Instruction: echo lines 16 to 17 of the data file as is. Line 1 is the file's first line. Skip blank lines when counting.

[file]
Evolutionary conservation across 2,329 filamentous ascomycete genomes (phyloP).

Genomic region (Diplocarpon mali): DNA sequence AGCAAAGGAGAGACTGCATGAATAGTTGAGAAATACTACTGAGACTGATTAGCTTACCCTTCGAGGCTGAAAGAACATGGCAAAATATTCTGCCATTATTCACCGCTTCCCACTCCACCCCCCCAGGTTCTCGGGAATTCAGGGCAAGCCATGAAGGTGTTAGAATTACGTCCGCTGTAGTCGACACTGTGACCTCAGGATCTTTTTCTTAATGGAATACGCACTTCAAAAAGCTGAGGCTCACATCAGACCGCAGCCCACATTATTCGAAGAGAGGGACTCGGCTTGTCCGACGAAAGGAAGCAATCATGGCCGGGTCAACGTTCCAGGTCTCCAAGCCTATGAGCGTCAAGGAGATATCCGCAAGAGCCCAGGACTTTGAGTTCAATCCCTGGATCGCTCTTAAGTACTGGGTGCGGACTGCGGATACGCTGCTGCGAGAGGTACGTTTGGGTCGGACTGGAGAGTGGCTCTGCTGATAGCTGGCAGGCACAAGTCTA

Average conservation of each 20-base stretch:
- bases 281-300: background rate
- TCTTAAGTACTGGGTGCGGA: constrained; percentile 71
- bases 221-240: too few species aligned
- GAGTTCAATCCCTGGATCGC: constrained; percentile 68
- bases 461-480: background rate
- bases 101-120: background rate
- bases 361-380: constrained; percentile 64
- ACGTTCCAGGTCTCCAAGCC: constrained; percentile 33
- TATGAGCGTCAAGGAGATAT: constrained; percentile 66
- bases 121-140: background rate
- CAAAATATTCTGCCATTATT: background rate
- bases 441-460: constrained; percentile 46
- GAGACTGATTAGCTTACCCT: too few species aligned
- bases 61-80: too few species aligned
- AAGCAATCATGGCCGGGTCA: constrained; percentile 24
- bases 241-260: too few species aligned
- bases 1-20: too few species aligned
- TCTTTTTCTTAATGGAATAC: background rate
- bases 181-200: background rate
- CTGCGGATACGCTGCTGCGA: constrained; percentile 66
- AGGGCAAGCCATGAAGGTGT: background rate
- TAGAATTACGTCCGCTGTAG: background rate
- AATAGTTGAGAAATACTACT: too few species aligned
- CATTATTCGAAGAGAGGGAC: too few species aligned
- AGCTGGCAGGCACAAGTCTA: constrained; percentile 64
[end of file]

- GAGACTGATTAGCTTACCCT: too few species aligned
- bases 61-80: too few species aligned